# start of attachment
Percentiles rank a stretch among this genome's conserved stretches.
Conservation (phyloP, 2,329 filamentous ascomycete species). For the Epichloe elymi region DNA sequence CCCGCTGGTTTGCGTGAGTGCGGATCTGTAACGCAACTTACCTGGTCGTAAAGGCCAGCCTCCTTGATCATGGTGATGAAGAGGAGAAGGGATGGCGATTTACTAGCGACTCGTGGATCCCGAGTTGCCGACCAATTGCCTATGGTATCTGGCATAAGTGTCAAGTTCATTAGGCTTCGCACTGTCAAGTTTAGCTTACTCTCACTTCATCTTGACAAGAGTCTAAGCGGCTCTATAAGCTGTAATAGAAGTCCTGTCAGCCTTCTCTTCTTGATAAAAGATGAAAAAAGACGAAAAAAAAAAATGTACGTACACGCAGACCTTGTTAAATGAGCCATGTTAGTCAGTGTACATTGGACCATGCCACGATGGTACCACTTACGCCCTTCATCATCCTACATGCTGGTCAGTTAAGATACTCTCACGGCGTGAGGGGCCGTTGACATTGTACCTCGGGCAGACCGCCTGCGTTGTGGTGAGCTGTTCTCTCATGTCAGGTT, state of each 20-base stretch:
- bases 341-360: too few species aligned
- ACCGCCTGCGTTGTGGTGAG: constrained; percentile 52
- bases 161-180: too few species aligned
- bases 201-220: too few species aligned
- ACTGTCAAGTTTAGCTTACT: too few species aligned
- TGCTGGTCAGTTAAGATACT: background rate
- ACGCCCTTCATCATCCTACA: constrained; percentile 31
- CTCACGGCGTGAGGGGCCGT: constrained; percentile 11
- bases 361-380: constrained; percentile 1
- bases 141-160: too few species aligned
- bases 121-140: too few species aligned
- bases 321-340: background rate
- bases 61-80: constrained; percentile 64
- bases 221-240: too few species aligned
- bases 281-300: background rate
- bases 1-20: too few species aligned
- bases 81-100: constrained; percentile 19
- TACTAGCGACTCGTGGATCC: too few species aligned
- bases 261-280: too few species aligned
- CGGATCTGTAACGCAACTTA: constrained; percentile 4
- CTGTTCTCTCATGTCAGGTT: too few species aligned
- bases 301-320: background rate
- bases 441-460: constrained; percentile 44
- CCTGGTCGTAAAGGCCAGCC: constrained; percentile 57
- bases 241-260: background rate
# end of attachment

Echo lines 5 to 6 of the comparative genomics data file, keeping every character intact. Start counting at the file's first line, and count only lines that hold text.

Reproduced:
- bases 161-180: too few species aligned
- bases 201-220: too few species aligned